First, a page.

She was rigid as a board and was not breathing.

Finally, I was able to break her free and start her moving while shaking her and telling her to breathe.

Once outside, she transitioned from not-breathing to hyperventilation. And she started to melt. Now, I was trying to hold her upright for a few seconds when she regained her composure. She straightened her clothing and without ever uttering a word or looking at me—was gone.

graphicstock-illustration-of-a-cartoon-angry-policeman-cop-_rFR6Esf2Kb_thumbYears earlier, I was working patrol. My partner Frank Isbell and I were in the station for some reason. As I passed the watch commanders office the sergeant called, “Meckle, see me.”
Yes, sergeant.
The following is the gist of that conversation:
Sergeant: Did you write a ticket to a [consulting note] Norman Williams earlier?
Me: Yes, Sergeant.
Sergeant: Did you have a problem with him?
Me: No, Sergeant.
Sergeant: He came in to complain that you called him a [consulting note again] “peragidave.”
Me: A what, Sergeant?
Sergeant: [consulting] A “peragidave or peragidive.”
Me: What’s a peragidive, Sergeant?
Sergeant: I was hoping you could tell me.
Me: Honest, Sergeant. I have no idea what he is talking about. My partner was there the whole time.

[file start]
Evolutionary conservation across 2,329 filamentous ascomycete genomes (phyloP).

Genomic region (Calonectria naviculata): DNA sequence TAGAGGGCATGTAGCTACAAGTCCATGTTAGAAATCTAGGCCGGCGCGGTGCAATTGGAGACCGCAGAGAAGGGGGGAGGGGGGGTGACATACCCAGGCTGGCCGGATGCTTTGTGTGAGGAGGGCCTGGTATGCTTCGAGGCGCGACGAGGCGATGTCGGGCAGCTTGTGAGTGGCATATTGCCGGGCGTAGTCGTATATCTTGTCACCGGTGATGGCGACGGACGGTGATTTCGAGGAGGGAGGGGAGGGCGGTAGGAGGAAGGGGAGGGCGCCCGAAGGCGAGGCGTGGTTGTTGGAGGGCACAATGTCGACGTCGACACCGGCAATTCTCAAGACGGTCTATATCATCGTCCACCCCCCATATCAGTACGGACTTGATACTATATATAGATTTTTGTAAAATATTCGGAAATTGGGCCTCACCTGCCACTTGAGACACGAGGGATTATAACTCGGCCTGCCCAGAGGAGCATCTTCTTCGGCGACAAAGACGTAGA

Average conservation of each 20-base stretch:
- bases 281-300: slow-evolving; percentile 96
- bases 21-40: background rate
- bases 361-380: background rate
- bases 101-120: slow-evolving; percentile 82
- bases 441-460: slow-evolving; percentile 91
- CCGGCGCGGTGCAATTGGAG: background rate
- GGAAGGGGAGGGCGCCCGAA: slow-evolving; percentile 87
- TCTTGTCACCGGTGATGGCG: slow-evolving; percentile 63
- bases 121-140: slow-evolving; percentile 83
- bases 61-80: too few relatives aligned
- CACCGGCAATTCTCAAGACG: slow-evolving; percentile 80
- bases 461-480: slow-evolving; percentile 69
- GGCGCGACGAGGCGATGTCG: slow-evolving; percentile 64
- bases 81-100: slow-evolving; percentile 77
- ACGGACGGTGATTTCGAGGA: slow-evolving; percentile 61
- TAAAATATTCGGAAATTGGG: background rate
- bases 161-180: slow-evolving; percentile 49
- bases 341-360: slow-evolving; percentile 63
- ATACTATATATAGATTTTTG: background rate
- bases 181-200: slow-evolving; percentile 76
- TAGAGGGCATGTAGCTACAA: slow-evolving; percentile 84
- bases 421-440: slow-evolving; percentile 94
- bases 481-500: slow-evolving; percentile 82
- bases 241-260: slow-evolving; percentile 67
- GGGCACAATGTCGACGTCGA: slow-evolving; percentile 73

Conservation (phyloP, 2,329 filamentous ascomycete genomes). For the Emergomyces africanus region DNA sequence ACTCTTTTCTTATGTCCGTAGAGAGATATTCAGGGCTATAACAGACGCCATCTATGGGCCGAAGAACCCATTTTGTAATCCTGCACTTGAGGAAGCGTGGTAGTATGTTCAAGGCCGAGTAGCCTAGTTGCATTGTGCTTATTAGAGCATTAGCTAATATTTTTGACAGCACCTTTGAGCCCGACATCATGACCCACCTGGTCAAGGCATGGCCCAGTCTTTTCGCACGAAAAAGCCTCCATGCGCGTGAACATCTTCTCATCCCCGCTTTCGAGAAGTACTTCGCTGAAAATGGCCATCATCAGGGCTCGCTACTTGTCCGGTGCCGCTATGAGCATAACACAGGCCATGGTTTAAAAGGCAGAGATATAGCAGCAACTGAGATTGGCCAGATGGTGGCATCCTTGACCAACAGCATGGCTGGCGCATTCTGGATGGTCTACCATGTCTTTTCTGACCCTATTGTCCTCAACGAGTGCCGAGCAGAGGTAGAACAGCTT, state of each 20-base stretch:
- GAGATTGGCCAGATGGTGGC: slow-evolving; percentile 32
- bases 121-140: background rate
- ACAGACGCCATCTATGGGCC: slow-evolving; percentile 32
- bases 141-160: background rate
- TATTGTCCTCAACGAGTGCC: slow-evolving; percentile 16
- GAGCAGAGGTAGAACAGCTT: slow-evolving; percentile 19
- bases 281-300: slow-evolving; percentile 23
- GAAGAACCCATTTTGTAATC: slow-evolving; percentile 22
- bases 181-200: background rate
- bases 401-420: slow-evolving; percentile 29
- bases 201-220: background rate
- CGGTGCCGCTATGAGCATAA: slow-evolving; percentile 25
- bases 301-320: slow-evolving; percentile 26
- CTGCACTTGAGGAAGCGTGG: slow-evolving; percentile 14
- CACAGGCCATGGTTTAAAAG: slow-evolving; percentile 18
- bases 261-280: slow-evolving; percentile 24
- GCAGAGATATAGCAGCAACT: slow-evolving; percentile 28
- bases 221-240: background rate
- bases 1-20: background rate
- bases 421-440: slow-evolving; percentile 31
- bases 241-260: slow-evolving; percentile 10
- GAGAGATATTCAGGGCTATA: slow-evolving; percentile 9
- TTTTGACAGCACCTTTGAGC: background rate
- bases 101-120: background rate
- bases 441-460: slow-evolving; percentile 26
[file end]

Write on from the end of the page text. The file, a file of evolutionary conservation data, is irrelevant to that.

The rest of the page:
Frank has now entered the office and is standing just inside the door trying not to laugh out loud.
Sergeant: [to Frank] Well?
Frank: [shrugged] Nothing, Sarge. [smothering a laugh]
Sergeant: What?
Frank: Honest. Nothing, Sarge.
Sergeant: [to me] Did you say or do anything that would make him drive all this way to complain?
Me: All I did was write him a ticket. He wasn’t happy and said, ‘This is going to court.’ And I said, oh—
Sergeant: What, ‘oh’ what?
Me: I said, “That’s your prerogative.” Aw jeez.
Sergeant: I’m betting he didn’t understand what you said, kept repeating it to himself all the way here and it became peragidave. Do us both a favor. No more big words on the street.

Note: you can’t have laughs like that flipping burgers or bagging groceries, boys and girls.

The Call Box

The Call Box: An Adventure in the Rose Garden

polic-call-box-pedestal-lapd-gamewell-DCAL2786_dt1By Ed Meckle, Retired LAPD

There are some things we do that we can really take pride in. An exceptionally good arrest, for instance, is why we are who we are.